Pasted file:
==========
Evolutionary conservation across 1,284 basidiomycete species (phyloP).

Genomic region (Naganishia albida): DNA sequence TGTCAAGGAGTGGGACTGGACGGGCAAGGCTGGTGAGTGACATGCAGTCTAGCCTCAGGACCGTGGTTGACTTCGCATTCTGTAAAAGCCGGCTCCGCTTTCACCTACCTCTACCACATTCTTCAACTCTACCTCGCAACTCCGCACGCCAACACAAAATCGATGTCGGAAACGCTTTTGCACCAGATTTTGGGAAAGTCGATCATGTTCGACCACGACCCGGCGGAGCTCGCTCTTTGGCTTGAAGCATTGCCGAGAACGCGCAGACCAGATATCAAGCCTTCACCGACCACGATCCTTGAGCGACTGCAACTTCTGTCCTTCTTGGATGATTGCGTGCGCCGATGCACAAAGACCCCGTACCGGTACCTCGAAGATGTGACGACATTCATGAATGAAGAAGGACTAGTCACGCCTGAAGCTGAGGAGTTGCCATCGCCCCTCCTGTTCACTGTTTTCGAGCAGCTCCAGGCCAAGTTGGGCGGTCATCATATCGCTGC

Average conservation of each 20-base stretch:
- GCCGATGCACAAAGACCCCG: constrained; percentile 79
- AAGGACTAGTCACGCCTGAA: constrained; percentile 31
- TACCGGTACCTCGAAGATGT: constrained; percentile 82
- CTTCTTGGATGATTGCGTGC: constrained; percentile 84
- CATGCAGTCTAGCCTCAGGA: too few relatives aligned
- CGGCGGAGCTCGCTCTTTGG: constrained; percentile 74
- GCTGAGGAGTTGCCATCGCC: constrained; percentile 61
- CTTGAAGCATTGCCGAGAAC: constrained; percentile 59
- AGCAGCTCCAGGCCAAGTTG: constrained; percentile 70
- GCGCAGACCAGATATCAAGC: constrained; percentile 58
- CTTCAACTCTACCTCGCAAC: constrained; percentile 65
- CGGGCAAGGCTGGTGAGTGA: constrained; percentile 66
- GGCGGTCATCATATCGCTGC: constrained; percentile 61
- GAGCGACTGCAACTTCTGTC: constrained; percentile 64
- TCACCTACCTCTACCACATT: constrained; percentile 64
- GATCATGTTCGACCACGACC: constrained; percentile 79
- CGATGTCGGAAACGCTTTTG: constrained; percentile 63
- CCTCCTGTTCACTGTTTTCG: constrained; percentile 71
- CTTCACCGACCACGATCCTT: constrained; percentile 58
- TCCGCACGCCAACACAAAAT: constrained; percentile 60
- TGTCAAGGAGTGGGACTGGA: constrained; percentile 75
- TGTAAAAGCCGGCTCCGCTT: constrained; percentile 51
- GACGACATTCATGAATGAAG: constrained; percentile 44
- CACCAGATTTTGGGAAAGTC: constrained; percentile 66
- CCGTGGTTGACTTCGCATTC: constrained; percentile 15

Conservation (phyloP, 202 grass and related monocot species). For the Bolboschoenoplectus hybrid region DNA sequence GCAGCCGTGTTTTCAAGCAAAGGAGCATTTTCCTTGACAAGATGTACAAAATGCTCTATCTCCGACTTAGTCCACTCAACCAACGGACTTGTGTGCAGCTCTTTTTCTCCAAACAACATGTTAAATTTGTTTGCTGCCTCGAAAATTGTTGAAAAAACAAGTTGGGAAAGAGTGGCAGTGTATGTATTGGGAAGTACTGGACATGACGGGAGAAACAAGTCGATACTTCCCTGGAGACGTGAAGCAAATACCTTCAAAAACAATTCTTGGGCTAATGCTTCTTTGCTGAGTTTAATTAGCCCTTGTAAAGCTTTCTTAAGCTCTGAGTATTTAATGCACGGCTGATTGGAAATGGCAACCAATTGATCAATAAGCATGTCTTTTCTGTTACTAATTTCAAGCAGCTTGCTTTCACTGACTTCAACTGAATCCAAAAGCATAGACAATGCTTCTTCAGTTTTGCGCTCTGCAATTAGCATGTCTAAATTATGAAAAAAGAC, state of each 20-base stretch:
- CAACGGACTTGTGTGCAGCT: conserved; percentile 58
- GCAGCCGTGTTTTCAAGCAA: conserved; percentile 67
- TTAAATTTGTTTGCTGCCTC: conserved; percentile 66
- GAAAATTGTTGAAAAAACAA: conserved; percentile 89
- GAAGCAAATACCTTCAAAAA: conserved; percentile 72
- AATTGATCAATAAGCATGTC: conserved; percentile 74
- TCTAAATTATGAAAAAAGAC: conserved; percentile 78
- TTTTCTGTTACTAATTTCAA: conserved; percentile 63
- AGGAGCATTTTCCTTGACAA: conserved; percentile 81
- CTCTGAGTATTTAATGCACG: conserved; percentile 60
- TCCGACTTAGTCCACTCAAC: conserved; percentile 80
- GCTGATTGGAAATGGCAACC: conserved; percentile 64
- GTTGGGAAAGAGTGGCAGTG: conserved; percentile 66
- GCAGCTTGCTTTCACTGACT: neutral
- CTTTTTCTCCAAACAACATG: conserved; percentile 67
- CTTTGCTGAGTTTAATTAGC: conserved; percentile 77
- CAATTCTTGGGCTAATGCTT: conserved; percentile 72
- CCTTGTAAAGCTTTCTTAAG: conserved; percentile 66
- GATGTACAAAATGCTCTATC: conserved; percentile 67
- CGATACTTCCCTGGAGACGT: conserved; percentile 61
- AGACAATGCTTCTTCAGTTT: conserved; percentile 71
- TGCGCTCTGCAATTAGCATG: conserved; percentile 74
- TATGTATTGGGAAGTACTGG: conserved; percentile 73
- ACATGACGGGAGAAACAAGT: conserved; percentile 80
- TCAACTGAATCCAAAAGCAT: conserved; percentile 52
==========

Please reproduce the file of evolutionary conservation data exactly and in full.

Evolutionary conservation across 1,284 basidiomycete species (phyloP).

Genomic region (Naganishia albida): DNA sequence TGTCAAGGAGTGGGACTGGACGGGCAAGGCTGGTGAGTGACATGCAGTCTAGCCTCAGGACCGTGGTTGACTTCGCATTCTGTAAAAGCCGGCTCCGCTTTCACCTACCTCTACCACATTCTTCAACTCTACCTCGCAACTCCGCACGCCAACACAAAATCGATGTCGGAAACGCTTTTGCACCAGATTTTGGGAAAGTCGATCATGTTCGACCACGACCCGGCGGAGCTCGCTCTTTGGCTTGAAGCATTGCCGAGAACGCGCAGACCAGATATCAAGCCTTCACCGACCACGATCCTTGAGCGACTGCAACTTCTGTCCTTCTTGGATGATTGCGTGCGCCGATGCACAAAGACCCCGTACCGGTACCTCGAAGATGTGACGACATTCATGAATGAAGAAGGACTAGTCACGCCTGAAGCTGAGGAGTTGCCATCGCCCCTCCTGTTCACTGTTTTCGAGCAGCTCCAGGCCAAGTTGGGCGGTCATCATATCGCTGC

Average conservation of each 20-base stretch:
- GCCGATGCACAAAGACCCCG: constrained; percentile 79
- AAGGACTAGTCACGCCTGAA: constrained; percentile 31
- TACCGGTACCTCGAAGATGT: constrained; percentile 82
- CTTCTTGGATGATTGCGTGC: constrained; percentile 84
- CATGCAGTCTAGCCTCAGGA: too few relatives aligned
- CGGCGGAGCTCGCTCTTTGG: constrained; percentile 74
- GCTGAGGAGTTGCCATCGCC: constrained; percentile 61
- CTTGAAGCATTGCCGAGAAC: constrained; percentile 59
- AGCAGCTCCAGGCCAAGTTG: constrained; percentile 70
- GCGCAGACCAGATATCAAGC: constrained; percentile 58
- CTTCAACTCTACCTCGCAAC: constrained; percentile 65
- CGGGCAAGGCTGGTGAGTGA: constrained; percentile 66
- GGCGGTCATCATATCGCTGC: constrained; percentile 61
- GAGCGACTGCAACTTCTGTC: constrained; percentile 64
- TCACCTACCTCTACCACATT: constrained; percentile 64
- GATCATGTTCGACCACGACC: constrained; percentile 79
- CGATGTCGGAAACGCTTTTG: constrained; percentile 63
- CCTCCTGTTCACTGTTTTCG: constrained; percentile 71
- CTTCACCGACCACGATCCTT: constrained; percentile 58
- TCCGCACGCCAACACAAAAT: constrained; percentile 60
- TGTCAAGGAGTGGGACTGGA: constrained; percentile 75
- TGTAAAAGCCGGCTCCGCTT: constrained; percentile 51
- GACGACATTCATGAATGAAG: constrained; percentile 44
- CACCAGATTTTGGGAAAGTC: constrained; percentile 66
- CCGTGGTTGACTTCGCATTC: constrained; percentile 15

Conservation (phyloP, 202 grass and related monocot species). For the Bolboschoenoplectus hybrid region DNA sequence GCAGCCGTGTTTTCAAGCAAAGGAGCATTTTCCTTGACAAGATGTACAAAATGCTCTATCTCCGACTTAGTCCACTCAACCAACGGACTTGTGTGCAGCTCTTTTTCTCCAAACAACATGTTAAATTTGTTTGCTGCCTCGAAAATTGTTGAAAAAACAAGTTGGGAAAGAGTGGCAGTGTATGTATTGGGAAGTACTGGACATGACGGGAGAAACAAGTCGATACTTCCCTGGAGACGTGAAGCAAATACCTTCAAAAACAATTCTTGGGCTAATGCTTCTTTGCTGAGTTTAATTAGCCCTTGTAAAGCTTTCTTAAGCTCTGAGTATTTAATGCACGGCTGATTGGAAATGGCAACCAATTGATCAATAAGCATGTCTTTTCTGTTACTAATTTCAAGCAGCTTGCTTTCACTGACTTCAACTGAATCCAAAAGCATAGACAATGCTTCTTCAGTTTTGCGCTCTGCAATTAGCATGTCTAAATTATGAAAAAAGAC, state of each 20-base stretch:
- CAACGGACTTGTGTGCAGCT: conserved; percentile 58
- GCAGCCGTGTTTTCAAGCAA: conserved; percentile 67
- TTAAATTTGTTTGCTGCCTC: conserved; percentile 66
- GAAAATTGTTGAAAAAACAA: conserved; percentile 89
- GAAGCAAATACCTTCAAAAA: conserved; percentile 72
- AATTGATCAATAAGCATGTC: conserved; percentile 74
- TCTAAATTATGAAAAAAGAC: conserved; percentile 78
- TTTTCTGTTACTAATTTCAA: conserved; percentile 63
- AGGAGCATTTTCCTTGACAA: conserved; percentile 81
- CTCTGAGTATTTAATGCACG: conserved; percentile 60
- TCCGACTTAGTCCACTCAAC: conserved; percentile 80
- GCTGATTGGAAATGGCAACC: conserved; percentile 64
- GTTGGGAAAGAGTGGCAGTG: conserved; percentile 66
- GCAGCTTGCTTTCACTGACT: neutral
- CTTTTTCTCCAAACAACATG: conserved; percentile 67
- CTTTGCTGAGTTTAATTAGC: conserved; percentile 77
- CAATTCTTGGGCTAATGCTT: conserved; percentile 72
- CCTTGTAAAGCTTTCTTAAG: conserved; percentile 66
- GATGTACAAAATGCTCTATC: conserved; percentile 67
- CGATACTTCCCTGGAGACGT: conserved; percentile 61
- AGACAATGCTTCTTCAGTTT: conserved; percentile 71
- TGCGCTCTGCAATTAGCATG: conserved; percentile 74
- TATGTATTGGGAAGTACTGG: conserved; percentile 73
- ACATGACGGGAGAAACAAGT: conserved; percentile 80
- TCAACTGAATCCAAAAGCAT: conserved; percentile 52